been changed and in Afghanistan soldiers had received a license to kill
their enemies, who were also human beings. With a machine-gun soldiers
received the power of life and death and the feeling of authority to do
what they wished became common among Russian soldiers in Afghanistan.
Problems ensued when soldiers were unable to overcome that feeling once
they has left their guns behind. Some soldiers, unable to square the
demands of war with the demands of their conscience, were stamped with
amorality. Others became compulsively violent. ‘…they killed
thirty-one villages, slaying them inside mosques, in lanes, or inside
their homes.’ These circumstances created another impact of the Afghan
War. By the end of 1989, about 3,000 veterans were in prisons for
criminal offenses, while another 2,540 soldiers were imprisoned for
crimes committed while serving in Afghanistan. Thus the Afghan War
created criminals who were trained to kill. Among the crimes committed
by soldiers in Afghanistan, the most common were hooliganism 12,6%, rape
11,8%, theft of personal property 12,4%, robbery 11,9% and murder 8,4%
(these percentages were taken from the total number of 2,540 soldiers
convicted of crime).

Thus the war had affected all of the soldiers who experienced it. Some
became criminals, others became invalids without any actual support from
the government. The rest had to face the psychological impact of the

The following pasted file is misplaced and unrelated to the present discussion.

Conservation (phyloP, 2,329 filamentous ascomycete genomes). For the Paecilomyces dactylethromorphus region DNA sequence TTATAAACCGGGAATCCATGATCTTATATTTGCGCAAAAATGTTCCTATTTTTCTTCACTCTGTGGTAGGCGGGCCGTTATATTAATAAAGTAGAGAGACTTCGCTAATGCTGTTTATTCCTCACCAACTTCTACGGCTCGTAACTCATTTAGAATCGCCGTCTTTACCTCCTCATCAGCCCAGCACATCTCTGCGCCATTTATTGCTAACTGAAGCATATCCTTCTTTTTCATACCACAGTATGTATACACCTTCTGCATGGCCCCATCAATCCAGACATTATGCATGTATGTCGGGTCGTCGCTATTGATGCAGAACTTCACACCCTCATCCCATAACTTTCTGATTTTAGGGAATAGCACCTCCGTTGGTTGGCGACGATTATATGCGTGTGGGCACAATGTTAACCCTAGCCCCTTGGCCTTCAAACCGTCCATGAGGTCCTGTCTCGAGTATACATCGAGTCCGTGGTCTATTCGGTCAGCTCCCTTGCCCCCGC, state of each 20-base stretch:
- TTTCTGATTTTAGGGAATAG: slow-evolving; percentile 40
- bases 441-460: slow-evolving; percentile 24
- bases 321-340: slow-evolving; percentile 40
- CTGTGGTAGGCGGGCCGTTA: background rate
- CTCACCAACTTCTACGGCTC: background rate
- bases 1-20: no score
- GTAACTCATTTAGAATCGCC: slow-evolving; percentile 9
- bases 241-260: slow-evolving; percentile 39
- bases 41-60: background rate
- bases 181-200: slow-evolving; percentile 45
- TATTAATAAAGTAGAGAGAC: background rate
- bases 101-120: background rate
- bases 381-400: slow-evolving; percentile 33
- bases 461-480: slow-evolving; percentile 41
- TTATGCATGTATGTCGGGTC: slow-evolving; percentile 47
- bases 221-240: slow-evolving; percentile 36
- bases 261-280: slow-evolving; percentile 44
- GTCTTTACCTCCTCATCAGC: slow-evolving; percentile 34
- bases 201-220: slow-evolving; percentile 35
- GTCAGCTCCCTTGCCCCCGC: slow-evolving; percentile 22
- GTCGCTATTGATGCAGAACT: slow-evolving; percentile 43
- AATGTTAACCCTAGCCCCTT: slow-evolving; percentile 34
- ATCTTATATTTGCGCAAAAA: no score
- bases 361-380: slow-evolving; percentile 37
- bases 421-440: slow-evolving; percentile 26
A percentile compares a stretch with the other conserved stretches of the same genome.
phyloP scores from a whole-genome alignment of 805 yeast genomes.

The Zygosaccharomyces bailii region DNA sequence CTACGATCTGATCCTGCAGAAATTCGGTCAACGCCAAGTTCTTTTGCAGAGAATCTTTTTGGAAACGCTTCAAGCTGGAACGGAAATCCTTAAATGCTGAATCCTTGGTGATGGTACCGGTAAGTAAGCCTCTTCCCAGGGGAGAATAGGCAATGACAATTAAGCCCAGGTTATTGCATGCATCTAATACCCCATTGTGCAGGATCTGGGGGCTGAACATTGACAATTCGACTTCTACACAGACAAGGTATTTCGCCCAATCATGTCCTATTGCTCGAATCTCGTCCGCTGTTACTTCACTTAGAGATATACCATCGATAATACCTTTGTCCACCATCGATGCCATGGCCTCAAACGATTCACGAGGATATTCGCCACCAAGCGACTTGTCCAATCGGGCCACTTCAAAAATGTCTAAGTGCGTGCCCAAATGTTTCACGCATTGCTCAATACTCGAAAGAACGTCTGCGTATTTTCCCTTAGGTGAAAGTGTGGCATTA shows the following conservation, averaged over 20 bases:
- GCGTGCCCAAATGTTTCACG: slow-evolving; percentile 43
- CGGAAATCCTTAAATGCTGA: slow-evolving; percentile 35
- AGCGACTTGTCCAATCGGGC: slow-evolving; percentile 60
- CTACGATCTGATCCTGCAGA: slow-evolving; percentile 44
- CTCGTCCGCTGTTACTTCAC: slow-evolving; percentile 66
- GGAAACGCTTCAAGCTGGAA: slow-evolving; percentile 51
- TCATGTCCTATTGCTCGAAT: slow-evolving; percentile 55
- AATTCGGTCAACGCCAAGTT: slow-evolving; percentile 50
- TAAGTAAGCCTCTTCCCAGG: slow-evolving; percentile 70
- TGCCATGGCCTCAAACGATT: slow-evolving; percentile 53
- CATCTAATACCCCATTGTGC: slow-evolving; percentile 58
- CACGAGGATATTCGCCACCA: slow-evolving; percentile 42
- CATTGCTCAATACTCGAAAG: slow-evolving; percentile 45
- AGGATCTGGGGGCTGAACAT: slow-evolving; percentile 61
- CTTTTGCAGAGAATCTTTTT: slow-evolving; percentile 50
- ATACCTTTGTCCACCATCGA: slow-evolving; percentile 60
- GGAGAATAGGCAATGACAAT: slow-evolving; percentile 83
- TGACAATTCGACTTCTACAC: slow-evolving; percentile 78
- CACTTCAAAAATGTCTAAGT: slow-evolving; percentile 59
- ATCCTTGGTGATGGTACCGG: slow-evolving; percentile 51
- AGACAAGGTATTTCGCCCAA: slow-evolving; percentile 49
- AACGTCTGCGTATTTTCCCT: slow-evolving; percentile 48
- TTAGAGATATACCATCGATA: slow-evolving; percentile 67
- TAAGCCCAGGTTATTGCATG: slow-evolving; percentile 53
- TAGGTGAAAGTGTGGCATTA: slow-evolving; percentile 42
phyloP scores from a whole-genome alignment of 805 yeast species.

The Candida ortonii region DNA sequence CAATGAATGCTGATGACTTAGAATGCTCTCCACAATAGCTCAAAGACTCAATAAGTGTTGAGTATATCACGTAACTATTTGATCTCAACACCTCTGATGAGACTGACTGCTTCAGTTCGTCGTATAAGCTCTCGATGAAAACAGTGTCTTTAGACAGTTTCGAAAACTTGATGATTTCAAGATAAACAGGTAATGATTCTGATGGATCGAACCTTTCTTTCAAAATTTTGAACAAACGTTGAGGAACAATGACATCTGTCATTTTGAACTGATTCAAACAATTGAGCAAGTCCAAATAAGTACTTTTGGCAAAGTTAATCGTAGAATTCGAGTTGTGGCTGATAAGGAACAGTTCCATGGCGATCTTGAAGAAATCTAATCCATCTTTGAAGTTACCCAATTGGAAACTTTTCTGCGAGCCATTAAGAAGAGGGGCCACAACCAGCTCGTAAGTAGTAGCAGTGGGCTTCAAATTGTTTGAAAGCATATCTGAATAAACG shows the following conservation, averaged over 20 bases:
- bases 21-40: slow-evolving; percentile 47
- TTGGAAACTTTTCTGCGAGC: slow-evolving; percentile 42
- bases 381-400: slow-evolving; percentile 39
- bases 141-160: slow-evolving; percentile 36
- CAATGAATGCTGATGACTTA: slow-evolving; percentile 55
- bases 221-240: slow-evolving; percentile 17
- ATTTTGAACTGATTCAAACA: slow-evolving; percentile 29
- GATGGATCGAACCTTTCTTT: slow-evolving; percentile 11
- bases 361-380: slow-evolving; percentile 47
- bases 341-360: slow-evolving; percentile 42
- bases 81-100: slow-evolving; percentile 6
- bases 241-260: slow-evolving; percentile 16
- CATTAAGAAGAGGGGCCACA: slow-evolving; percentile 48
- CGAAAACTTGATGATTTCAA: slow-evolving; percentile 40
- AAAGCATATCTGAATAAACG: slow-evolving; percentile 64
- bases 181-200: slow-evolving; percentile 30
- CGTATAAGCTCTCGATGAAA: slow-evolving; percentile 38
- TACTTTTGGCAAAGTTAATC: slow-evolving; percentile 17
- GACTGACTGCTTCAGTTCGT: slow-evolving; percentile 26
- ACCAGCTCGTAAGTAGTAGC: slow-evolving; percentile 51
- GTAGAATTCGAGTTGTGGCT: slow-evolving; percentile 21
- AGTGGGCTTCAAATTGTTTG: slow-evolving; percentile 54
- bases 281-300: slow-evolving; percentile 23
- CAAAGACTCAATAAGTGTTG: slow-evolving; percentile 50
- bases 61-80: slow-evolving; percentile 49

war, which was called as ‘afghan syndrome’ by the media. Most of these
people decided to dedicate their lives to helping the victims of the
Afghan War. In Leningrad, several organizations were created with the
aim to aid physical and psychological victims of the war. LAVVA
(Leningrad Association of Veterans of the War in Afghanistan), ‘K
sovesti’ Leningrad Information-Publication Organization, ‘Modul’
Cultural-Leisure Center for Veterans of the Foreign War Association —
these are just a few of many organizations created throughout the USSR.
Left and unsupported by the government, these organizations aimed to
provide extra facilities for the treatment of injured veterans, to
compensate veterans fully or partly for the expenses of necessary
treatment, to develop sports for invalid and to force the government to
support the invalids’ rights.

Thus the experience of the Afghan War had a twofold impact on soldiers’
lives: first, the impact of the war itself and second, the impact of
returning to a peaceful life after the war. In the words of one veteran:

What did the war give to us? Thousands of mothers who lost sons,
thousands of cripples, thousands of torn-up lives.